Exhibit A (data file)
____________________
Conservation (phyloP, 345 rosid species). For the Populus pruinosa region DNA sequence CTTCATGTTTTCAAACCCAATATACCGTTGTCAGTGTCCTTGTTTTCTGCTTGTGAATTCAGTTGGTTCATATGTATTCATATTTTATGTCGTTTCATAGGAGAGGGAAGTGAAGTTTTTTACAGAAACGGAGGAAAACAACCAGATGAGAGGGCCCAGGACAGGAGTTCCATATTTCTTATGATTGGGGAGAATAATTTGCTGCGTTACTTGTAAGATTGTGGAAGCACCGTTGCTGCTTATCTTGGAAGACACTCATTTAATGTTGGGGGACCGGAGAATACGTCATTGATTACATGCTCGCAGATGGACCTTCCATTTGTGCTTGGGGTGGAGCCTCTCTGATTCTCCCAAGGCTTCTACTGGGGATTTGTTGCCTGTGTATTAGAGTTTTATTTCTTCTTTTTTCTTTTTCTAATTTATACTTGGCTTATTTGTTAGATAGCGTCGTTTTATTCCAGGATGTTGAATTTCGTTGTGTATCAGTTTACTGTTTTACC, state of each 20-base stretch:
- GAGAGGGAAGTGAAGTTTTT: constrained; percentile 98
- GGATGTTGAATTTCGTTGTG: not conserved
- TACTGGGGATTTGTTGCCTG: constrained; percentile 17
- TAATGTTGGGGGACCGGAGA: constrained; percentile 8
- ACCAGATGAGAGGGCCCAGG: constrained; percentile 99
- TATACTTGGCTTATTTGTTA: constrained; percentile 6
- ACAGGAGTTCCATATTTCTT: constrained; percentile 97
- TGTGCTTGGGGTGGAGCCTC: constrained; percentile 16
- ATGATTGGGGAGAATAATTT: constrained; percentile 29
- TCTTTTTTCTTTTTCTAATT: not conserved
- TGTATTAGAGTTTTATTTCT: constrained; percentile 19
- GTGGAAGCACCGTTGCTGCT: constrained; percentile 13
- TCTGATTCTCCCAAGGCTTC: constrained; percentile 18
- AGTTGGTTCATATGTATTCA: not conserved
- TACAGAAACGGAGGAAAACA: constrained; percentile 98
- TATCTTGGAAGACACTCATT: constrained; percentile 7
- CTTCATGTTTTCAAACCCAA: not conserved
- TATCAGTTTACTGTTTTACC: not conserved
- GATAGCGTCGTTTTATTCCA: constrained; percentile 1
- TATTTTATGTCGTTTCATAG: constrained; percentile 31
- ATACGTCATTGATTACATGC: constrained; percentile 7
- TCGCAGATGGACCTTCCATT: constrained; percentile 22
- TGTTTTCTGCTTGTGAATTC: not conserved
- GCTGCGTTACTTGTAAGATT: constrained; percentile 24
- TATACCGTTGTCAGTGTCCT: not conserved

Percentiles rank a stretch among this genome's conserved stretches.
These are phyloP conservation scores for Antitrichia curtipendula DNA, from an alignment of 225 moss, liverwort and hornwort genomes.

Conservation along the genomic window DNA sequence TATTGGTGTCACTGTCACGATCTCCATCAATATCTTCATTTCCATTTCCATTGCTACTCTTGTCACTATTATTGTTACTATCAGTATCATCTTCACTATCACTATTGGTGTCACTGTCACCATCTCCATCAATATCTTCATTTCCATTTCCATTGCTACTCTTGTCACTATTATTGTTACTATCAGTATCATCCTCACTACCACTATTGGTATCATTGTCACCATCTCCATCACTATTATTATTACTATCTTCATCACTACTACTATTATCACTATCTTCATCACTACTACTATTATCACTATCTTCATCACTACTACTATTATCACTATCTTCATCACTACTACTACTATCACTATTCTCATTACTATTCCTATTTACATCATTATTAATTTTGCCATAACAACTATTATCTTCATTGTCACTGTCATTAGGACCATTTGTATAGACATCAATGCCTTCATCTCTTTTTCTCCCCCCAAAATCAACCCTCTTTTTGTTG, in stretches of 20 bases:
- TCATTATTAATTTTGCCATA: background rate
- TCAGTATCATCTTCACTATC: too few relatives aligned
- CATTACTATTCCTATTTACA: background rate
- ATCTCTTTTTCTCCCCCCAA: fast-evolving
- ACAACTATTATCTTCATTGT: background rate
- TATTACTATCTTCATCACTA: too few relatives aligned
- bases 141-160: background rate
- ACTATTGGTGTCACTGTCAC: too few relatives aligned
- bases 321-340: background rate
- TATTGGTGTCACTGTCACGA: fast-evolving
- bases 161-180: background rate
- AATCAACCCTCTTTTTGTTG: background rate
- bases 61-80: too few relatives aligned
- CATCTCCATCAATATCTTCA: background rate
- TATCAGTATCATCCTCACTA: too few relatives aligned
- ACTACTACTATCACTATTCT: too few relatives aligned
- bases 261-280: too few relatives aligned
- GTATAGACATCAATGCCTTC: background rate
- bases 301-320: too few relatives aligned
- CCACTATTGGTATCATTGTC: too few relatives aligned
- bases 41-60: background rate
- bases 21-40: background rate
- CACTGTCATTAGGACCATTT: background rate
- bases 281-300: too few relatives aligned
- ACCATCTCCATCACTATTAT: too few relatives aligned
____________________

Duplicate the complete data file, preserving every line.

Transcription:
Conservation (phyloP, 345 rosid species). For the Populus pruinosa region DNA sequence CTTCATGTTTTCAAACCCAATATACCGTTGTCAGTGTCCTTGTTTTCTGCTTGTGAATTCAGTTGGTTCATATGTATTCATATTTTATGTCGTTTCATAGGAGAGGGAAGTGAAGTTTTTTACAGAAACGGAGGAAAACAACCAGATGAGAGGGCCCAGGACAGGAGTTCCATATTTCTTATGATTGGGGAGAATAATTTGCTGCGTTACTTGTAAGATTGTGGAAGCACCGTTGCTGCTTATCTTGGAAGACACTCATTTAATGTTGGGGGACCGGAGAATACGTCATTGATTACATGCTCGCAGATGGACCTTCCATTTGTGCTTGGGGTGGAGCCTCTCTGATTCTCCCAAGGCTTCTACTGGGGATTTGTTGCCTGTGTATTAGAGTTTTATTTCTTCTTTTTTCTTTTTCTAATTTATACTTGGCTTATTTGTTAGATAGCGTCGTTTTATTCCAGGATGTTGAATTTCGTTGTGTATCAGTTTACTGTTTTACC, state of each 20-base stretch:
- GAGAGGGAAGTGAAGTTTTT: constrained; percentile 98
- GGATGTTGAATTTCGTTGTG: not conserved
- TACTGGGGATTTGTTGCCTG: constrained; percentile 17
- TAATGTTGGGGGACCGGAGA: constrained; percentile 8
- ACCAGATGAGAGGGCCCAGG: constrained; percentile 99
- TATACTTGGCTTATTTGTTA: constrained; percentile 6
- ACAGGAGTTCCATATTTCTT: constrained; percentile 97
- TGTGCTTGGGGTGGAGCCTC: constrained; percentile 16
- ATGATTGGGGAGAATAATTT: constrained; percentile 29
- TCTTTTTTCTTTTTCTAATT: not conserved
- TGTATTAGAGTTTTATTTCT: constrained; percentile 19
- GTGGAAGCACCGTTGCTGCT: constrained; percentile 13
- TCTGATTCTCCCAAGGCTTC: constrained; percentile 18
- AGTTGGTTCATATGTATTCA: not conserved
- TACAGAAACGGAGGAAAACA: constrained; percentile 98
- TATCTTGGAAGACACTCATT: constrained; percentile 7
- CTTCATGTTTTCAAACCCAA: not conserved
- TATCAGTTTACTGTTTTACC: not conserved
- GATAGCGTCGTTTTATTCCA: constrained; percentile 1
- TATTTTATGTCGTTTCATAG: constrained; percentile 31
- ATACGTCATTGATTACATGC: constrained; percentile 7
- TCGCAGATGGACCTTCCATT: constrained; percentile 22
- TGTTTTCTGCTTGTGAATTC: not conserved
- GCTGCGTTACTTGTAAGATT: constrained; percentile 24
- TATACCGTTGTCAGTGTCCT: not conserved

Percentiles rank a stretch among this genome's conserved stretches.
These are phyloP conservation scores for Antitrichia curtipendula DNA, from an alignment of 225 moss, liverwort and hornwort genomes.

Conservation along the genomic window DNA sequence TATTGGTGTCACTGTCACGATCTCCATCAATATCTTCATTTCCATTTCCATTGCTACTCTTGTCACTATTATTGTTACTATCAGTATCATCTTCACTATCACTATTGGTGTCACTGTCACCATCTCCATCAATATCTTCATTTCCATTTCCATTGCTACTCTTGTCACTATTATTGTTACTATCAGTATCATCCTCACTACCACTATTGGTATCATTGTCACCATCTCCATCACTATTATTATTACTATCTTCATCACTACTACTATTATCACTATCTTCATCACTACTACTATTATCACTATCTTCATCACTACTACTATTATCACTATCTTCATCACTACTACTACTATCACTATTCTCATTACTATTCCTATTTACATCATTATTAATTTTGCCATAACAACTATTATCTTCATTGTCACTGTCATTAGGACCATTTGTATAGACATCAATGCCTTCATCTCTTTTTCTCCCCCCAAAATCAACCCTCTTTTTGTTG, in stretches of 20 bases:
- TCATTATTAATTTTGCCATA: background rate
- TCAGTATCATCTTCACTATC: too few relatives aligned
- CATTACTATTCCTATTTACA: background rate
- ATCTCTTTTTCTCCCCCCAA: fast-evolving
- ACAACTATTATCTTCATTGT: background rate
- TATTACTATCTTCATCACTA: too few relatives aligned
- bases 141-160: background rate
- ACTATTGGTGTCACTGTCAC: too few relatives aligned
- bases 321-340: background rate
- TATTGGTGTCACTGTCACGA: fast-evolving
- bases 161-180: background rate
- AATCAACCCTCTTTTTGTTG: background rate
- bases 61-80: too few relatives aligned
- CATCTCCATCAATATCTTCA: background rate
- TATCAGTATCATCCTCACTA: too few relatives aligned
- ACTACTACTATCACTATTCT: too few relatives aligned
- bases 261-280: too few relatives aligned
- GTATAGACATCAATGCCTTC: background rate
- bases 301-320: too few relatives aligned
- CCACTATTGGTATCATTGTC: too few relatives aligned
- bases 41-60: background rate
- bases 21-40: background rate
- CACTGTCATTAGGACCATTT: background rate
- bases 281-300: too few relatives aligned
- ACCATCTCCATCACTATTAT: too few relatives aligned